I’m sorry to say that House by the Cemetery wasn’t to my tastes. It has lots of gore, but the script is a mess and the characters are dumb even by horror movie standards. This could be a translation issue. House by the Cemetery is an Italian movie, and maybe the dub isn’t too good. Still, if you want to see the flick that helped inspired the latest hack ’em up streaming on Netflix, check out House by the Cemetery.

Deep Red

Deep Red is a Giallo, an Italian horror/thriller/mystery directed by Dario Argento. Despite Deep Red’s availability in the video stores of the early 80’s, this is yet another movie I missed. As a kid I subsisted on a diet of American slasher flicks like Friday the 13th and Nightmare on Elm Street and thus missed a lot of great horror movies.

The plot: famed psychic Amanda Righetti witnesses a murder in front of a packed auditorium. The catch: the murder occurred decades ago, and the killer is in the audience. Amanda doesn’t seem bothered by that second fact, which is a big mistake. Cut to Marcus and his drunken buddy Carlo, who are hanging outside a bar. Marcus witnesses Amanda’s murder through her apartment window.

Marcus rushes into the psychic’s apartment and finds her body; too bad she didn’t foresee her own death. When the police arrive he tells them he thinks the murderer took one of the many creepy paintings hanging on the walls. Feisty reporter Gianna pastes Marcus’ face all over the front page of the newspaper with the headline EYEWITNESS TO MURDER. This turns out to be yet another big mistake. Later that night Marcus is in his den when we see bits of plaster fall on his piano. The killer is walking on the roof. And then a children’s song starts to play. It’s an eerie, creepy scene, one of many in this gem.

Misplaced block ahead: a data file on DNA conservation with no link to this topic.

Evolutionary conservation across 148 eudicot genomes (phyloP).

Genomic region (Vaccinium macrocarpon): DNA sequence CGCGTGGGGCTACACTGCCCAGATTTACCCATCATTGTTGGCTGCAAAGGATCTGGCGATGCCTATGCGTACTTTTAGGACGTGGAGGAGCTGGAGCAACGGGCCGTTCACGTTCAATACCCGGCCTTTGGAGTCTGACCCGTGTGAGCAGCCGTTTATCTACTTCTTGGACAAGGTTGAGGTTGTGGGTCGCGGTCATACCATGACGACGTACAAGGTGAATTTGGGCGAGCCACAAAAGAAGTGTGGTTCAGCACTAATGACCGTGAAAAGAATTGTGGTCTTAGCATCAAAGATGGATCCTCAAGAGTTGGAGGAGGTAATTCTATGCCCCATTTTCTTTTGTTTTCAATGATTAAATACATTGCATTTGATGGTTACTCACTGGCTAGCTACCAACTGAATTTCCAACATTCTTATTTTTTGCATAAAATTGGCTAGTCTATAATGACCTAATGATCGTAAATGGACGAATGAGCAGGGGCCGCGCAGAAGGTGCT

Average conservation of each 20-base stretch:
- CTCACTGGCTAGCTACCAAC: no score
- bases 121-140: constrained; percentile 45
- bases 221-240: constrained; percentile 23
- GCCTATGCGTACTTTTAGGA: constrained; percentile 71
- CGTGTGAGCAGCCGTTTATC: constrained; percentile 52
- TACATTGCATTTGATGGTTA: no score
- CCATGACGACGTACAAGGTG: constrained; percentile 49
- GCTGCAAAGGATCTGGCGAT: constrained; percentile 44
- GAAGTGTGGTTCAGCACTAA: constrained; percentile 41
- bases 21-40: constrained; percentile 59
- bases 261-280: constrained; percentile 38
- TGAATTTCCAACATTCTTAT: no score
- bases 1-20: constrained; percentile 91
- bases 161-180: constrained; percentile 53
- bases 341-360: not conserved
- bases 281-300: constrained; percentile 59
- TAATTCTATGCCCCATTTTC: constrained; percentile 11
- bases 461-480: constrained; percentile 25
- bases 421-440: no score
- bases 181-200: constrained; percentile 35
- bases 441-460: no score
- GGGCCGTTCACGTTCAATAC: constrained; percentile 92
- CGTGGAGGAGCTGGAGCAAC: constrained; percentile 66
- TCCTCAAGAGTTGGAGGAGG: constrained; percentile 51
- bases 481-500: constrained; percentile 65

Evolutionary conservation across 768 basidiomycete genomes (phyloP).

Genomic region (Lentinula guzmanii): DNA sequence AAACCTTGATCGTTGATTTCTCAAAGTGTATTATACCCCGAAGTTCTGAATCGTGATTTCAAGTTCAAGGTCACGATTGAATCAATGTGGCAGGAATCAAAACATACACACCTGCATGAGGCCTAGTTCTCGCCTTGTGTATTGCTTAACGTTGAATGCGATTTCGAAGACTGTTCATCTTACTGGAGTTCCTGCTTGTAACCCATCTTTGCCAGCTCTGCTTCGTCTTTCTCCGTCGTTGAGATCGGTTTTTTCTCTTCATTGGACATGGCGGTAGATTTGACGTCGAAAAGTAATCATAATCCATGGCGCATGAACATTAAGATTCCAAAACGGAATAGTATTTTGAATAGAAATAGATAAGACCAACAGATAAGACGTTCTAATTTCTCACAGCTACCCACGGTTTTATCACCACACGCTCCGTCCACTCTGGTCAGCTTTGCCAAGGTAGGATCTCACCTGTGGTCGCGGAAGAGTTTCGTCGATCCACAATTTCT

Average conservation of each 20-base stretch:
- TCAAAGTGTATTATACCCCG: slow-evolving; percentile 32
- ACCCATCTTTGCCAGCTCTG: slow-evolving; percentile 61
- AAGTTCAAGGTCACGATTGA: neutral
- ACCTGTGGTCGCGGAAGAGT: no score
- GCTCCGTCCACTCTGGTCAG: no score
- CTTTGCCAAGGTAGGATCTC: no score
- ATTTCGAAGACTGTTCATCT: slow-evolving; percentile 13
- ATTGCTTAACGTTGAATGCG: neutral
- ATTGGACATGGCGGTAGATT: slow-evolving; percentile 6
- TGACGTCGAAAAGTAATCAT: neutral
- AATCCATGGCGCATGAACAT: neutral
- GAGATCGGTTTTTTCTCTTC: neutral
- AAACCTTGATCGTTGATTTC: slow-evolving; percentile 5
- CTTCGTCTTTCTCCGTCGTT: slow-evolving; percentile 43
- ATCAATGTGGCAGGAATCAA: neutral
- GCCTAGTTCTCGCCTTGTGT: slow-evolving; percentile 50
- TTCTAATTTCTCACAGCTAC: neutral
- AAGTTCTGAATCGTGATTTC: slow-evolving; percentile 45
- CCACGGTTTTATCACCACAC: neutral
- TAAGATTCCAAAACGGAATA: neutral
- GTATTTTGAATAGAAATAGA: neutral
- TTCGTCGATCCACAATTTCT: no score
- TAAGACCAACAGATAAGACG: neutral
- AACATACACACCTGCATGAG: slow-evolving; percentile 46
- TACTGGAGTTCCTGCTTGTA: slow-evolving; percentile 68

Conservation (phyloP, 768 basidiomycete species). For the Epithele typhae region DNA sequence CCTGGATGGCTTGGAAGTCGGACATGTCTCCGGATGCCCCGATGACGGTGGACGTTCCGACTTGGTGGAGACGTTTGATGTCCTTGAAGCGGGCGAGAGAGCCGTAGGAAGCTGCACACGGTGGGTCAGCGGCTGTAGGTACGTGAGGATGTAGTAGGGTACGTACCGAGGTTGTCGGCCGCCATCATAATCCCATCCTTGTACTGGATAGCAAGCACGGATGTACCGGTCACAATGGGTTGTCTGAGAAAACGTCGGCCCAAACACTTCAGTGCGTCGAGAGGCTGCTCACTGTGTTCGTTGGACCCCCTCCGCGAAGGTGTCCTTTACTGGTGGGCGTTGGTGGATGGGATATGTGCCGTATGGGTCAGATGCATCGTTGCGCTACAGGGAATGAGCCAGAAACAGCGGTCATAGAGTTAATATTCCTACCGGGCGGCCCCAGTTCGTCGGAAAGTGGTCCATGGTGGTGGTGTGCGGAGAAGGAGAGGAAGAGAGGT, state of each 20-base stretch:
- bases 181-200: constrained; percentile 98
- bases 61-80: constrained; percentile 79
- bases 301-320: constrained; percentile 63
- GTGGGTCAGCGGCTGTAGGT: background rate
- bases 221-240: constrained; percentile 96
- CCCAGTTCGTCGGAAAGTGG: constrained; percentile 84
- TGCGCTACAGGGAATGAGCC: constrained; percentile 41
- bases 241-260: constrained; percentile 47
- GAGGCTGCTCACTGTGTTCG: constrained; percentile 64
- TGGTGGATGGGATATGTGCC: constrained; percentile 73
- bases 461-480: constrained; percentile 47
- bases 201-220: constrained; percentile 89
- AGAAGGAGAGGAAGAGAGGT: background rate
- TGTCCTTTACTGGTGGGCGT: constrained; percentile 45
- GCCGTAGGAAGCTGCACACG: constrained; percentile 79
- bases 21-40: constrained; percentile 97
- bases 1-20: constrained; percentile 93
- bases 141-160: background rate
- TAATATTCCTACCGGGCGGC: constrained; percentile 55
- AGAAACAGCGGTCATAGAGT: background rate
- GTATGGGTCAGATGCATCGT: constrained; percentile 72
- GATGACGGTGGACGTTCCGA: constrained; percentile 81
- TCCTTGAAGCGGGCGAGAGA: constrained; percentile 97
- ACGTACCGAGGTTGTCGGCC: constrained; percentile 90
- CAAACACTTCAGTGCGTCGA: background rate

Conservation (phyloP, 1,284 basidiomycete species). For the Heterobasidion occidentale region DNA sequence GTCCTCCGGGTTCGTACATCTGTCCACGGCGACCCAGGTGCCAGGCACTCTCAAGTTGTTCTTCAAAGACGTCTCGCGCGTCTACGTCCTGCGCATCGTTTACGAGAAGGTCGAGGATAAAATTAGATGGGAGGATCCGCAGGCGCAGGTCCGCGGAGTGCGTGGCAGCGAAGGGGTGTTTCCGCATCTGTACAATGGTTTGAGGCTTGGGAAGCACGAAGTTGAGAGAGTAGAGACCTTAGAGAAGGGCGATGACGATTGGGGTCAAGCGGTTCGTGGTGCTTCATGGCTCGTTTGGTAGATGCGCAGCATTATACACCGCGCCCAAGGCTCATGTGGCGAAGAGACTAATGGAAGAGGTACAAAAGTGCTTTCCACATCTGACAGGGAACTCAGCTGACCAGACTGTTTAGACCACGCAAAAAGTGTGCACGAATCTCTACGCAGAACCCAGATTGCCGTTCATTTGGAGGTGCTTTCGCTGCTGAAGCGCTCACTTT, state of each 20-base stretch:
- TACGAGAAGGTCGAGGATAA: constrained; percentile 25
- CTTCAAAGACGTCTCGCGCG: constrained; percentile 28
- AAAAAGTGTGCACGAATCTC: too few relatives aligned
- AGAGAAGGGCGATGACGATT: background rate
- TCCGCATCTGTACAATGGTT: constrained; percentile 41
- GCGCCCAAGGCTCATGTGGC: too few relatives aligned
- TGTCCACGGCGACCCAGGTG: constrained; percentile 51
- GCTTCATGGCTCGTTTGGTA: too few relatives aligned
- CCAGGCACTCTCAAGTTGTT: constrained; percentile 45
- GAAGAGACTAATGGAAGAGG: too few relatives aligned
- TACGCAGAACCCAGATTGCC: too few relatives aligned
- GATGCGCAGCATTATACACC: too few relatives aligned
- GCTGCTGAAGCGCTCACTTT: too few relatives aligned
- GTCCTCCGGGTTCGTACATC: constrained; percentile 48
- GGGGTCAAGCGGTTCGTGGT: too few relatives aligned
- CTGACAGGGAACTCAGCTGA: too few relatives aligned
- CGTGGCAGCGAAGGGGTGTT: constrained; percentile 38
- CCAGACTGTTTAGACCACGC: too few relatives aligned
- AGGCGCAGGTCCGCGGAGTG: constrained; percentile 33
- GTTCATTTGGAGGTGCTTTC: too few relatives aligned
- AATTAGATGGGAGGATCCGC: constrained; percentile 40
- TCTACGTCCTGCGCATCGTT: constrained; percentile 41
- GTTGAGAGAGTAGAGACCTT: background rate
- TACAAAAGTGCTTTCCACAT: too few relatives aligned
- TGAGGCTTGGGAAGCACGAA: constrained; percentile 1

The kiddy song leads to an urban legend about a murder house that turns out to be true. Marcus follows the killer’s trail because – really, I have no clue why. There are a lot of things in this movie that don’t make any sense. Unlike Argento’s masterful Suspiria, Deep Red has a plot, but boy oh boy do the characters do some stupid shit.

Marcus finds the murder house, which has been deserted for years. The realtor’s daughter likes to impale lizards and is a future candidate for the Tanz Academy if I ever saw one. In the house Marcus finds a child’s drawing buried beneath the plaster depicting a brutal murder. In the meantime the killer has been busy. Will Marcus be the next victim?

The body count of Deep Red isn’t high, but Argento makes every death count. Highly choreographed, these murders are works of art. The other thing that impressed me about Deep Red is the ending. I figured out the part about the painting because I have access to the rewind and pause button, so I thought I had the murderer pegged. I was wrong.

Highly recommended!

Helloween Day Two: Across the River

Adam Nevill, one of my favorite horror writers, recommended Across the River. The link to the article is here. The movie’s in Italian with English subtitles, but that doesn’t matter because there’s almost no dialogue. I watched it for free on Amazon Prime.

The plot: Marco catches, tags and then releases animals back into the wild. I don’t know why he does this because I’m not an ethologist myself, but driving around in an RV, trapping beasties and mounting cameras on their backs so he can watch videotape of them skulking around in the dark seems pretty cool.

Marco sees something odd on video that makes him follow one of his ‘charges.’ He drives his RV across the river, which is dangerously high because of the flooding, and ends up in a deserted village in the middle of the woods. Except the village isn’t really deserted. There are the animals…it must be the animals that scream in the night. Then he sees a thing that’s not an animal, but by then it’s too late. The river has risen.

He’s trapped. But he’s not alone…

Set in Italy, Across the River features beautiful scenery and an atmospheric soundtrack. The abandoned village is creepy as hell, and the director knows how to milk the dread from a scene. The first half is better than the second. I didn’t find Marco’s actions unrealistic; he makes a mistake, but he’s just a guy doing his job, which makes what he goes through that much worse.

There’s a lot to like about Across The River. Depending on your temperament, this will either be unbearably boring or a brown underwear movie. The Blair Witch Project comes to mind, although this isn’t a found footage movie. The first part of the movie also reminded me of “The Ritual,” the Adam Nevill novel.

Did Across The River scare me? Yes. It made me abandon my ‘no remote’ resolution. If you like your horror movies atmospheric and scary, check this one out; if you prefer lots of action and gore, skip it.